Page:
For every brilliant idea, there are 100 terrible ones. Encouraging your team to share their ideas and opinions is the key to finding the "big ideas".
When you lead a group, part of your responsibility is to observe. Study how the team functions as a unit and individually.
What are they doing well? What do they need to improve? Give individual feedback in one-on-one meetings. But, you can point out areas of improvement or strengths to the group as a whole, without pointing fingers.
Don't scold teams for their mistakes and failures, without showing them what went wrong. Don't point out problems without offering solutions and advice.
It is important to give criticism in a way that empowers them to do better.
Nobody likes a Negative Nancy or Debbie Downer either. Tell teams what they are doing right as well as what they need to improve.
As a leader, don't think that you are flawless though. Give and ask for feedback from your team. That could mean sending out a weekly or monthly anonymous survey.
2. Close your speech in a memorable way: compliment your audience, deliver a punchline or share a shocking information or quote that suggests urgency.
The point of having a team is to work together. Each person plays a part and has something to contribute. When one person fails to complete a task, the rest of the group suffers.
It is important to instill this sense of responsibility in a group. But, you may still need to remind and motivate members to be productive.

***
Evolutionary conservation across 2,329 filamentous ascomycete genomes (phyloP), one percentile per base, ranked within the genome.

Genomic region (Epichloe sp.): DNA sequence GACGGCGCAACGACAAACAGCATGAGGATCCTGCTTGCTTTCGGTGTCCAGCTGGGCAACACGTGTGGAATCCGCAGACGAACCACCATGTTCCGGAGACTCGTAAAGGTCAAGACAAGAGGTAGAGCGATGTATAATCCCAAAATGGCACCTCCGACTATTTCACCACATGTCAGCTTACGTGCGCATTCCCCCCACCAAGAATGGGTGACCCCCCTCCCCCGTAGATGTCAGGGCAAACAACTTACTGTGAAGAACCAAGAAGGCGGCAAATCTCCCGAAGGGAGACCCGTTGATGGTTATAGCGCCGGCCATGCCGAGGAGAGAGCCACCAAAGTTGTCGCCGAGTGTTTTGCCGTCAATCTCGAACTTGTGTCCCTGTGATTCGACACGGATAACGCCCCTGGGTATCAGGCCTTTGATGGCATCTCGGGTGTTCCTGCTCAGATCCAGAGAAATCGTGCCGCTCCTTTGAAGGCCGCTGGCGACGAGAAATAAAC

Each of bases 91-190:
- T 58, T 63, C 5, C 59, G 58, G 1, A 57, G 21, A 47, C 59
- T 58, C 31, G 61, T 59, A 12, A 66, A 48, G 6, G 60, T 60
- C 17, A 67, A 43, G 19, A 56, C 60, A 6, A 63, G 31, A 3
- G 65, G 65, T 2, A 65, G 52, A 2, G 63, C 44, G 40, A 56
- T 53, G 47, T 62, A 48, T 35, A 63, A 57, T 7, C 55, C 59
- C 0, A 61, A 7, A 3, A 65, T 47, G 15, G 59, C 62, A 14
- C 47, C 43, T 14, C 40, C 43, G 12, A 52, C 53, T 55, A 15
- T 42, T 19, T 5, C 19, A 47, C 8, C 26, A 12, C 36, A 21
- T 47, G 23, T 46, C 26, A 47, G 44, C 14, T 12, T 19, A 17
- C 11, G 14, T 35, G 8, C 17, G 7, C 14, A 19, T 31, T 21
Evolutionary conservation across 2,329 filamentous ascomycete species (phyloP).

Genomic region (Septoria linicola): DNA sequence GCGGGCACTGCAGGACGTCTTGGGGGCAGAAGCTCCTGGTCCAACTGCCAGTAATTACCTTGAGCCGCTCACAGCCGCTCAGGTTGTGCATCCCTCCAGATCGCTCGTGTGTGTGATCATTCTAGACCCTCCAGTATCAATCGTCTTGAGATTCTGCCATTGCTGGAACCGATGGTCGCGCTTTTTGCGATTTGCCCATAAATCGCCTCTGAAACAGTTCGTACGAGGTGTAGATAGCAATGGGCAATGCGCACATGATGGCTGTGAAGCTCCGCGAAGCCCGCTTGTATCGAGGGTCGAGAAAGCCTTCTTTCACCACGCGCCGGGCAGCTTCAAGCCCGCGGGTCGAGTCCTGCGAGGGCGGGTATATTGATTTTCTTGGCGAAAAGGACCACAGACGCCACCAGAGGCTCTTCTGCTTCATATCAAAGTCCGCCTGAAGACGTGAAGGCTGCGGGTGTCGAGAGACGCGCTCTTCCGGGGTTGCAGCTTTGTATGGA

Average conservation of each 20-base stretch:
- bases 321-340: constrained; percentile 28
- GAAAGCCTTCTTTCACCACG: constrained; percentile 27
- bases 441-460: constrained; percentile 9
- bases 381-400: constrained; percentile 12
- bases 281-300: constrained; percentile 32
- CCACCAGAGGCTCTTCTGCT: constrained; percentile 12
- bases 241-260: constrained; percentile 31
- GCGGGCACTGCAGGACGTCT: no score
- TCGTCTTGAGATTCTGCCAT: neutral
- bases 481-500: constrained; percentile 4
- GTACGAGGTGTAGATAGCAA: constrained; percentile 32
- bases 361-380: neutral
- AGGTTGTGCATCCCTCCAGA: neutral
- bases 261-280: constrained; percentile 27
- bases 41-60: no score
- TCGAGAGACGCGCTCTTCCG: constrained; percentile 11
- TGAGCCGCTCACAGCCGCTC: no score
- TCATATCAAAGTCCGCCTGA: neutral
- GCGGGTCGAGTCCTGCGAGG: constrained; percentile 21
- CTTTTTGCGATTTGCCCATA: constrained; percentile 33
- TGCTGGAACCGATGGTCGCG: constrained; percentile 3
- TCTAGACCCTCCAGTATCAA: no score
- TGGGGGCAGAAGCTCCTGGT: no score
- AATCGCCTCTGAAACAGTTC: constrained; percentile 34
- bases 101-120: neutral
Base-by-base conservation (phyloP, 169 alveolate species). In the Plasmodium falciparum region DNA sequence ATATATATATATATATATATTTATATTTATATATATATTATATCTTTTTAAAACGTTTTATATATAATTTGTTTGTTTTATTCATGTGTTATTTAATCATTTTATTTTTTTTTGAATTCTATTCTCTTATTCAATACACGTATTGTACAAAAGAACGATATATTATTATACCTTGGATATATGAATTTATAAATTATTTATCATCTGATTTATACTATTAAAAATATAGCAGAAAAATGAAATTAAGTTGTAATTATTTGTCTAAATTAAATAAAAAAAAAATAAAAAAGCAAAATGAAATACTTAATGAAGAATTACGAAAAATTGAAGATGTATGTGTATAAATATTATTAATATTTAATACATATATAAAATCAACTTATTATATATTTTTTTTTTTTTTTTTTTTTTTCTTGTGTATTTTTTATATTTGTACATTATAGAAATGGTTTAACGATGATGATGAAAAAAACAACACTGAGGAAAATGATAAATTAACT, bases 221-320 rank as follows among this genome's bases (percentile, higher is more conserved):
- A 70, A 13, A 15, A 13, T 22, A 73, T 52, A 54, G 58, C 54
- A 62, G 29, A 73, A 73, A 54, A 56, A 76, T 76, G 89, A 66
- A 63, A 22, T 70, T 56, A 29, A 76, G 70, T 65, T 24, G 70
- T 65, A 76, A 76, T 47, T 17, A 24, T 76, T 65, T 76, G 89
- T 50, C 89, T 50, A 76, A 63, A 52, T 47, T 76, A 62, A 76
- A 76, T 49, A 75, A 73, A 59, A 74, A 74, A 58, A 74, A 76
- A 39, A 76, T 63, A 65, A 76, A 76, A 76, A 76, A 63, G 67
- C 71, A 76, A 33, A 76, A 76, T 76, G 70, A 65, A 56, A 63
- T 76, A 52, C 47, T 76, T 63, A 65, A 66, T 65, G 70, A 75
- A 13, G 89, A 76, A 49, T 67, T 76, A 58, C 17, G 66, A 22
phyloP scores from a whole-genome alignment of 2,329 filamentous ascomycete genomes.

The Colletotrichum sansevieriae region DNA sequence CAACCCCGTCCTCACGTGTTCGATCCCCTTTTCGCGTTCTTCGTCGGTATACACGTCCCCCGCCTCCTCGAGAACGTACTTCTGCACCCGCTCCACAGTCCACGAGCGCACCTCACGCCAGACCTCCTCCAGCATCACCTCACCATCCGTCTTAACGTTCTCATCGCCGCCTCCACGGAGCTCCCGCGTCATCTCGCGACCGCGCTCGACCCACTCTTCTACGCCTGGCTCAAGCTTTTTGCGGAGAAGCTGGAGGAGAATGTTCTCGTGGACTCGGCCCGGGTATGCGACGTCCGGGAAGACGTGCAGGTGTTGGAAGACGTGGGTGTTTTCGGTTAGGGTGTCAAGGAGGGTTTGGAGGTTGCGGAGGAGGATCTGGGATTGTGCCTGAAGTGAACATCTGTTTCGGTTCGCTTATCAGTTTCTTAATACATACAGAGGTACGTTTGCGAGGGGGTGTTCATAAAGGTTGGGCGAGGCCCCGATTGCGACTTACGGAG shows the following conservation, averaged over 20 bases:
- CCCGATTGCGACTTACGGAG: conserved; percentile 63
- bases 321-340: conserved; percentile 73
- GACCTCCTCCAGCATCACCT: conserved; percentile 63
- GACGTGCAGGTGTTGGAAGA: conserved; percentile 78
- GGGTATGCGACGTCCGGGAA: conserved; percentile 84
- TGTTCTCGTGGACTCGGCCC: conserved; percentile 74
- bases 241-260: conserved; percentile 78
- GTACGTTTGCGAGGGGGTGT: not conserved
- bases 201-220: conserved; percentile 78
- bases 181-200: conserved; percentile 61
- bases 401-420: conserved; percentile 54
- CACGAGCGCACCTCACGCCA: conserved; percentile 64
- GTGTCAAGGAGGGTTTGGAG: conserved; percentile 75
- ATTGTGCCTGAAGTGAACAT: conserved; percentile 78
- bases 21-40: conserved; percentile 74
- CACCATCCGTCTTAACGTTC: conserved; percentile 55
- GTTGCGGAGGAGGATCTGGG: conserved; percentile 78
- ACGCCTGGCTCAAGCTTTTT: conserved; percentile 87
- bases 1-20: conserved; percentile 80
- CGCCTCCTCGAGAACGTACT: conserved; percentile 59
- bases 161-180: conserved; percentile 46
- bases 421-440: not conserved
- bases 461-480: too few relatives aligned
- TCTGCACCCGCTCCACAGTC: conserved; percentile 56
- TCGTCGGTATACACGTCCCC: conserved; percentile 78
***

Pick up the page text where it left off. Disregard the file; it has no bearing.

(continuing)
This is another area where time tracking can help. With Toggl Track, team members can track the work that they do. This is especially useful if you have some people that are working remotely.
Even if your group has two or three leaders, you can't always monitor your team. You can't look over their shoulders and make sure that everyone is doing their work. Ideally, your team is made up of reliable people that know and fulfill their responsibilities.
There are other advantages to tracking your time with an app though. When you know how long a process takes, you can identify areas that could be made more efficient. Then, develop more productive habits. It can also help you predict how much additional time your group might need to complete the current project.
If powerful superhero and entrepreneur teams have taught us anything, it is that working with others can increase your strength and success. Some projects you just can't tackle alone.
Building a team isn't easy. It is a process. Knowing each stage of development can help you create all-star teams that deliver amazing results.
Teams of 10+ are eligible for a personalized demo to see how Toggl Track can meet your time tracking goals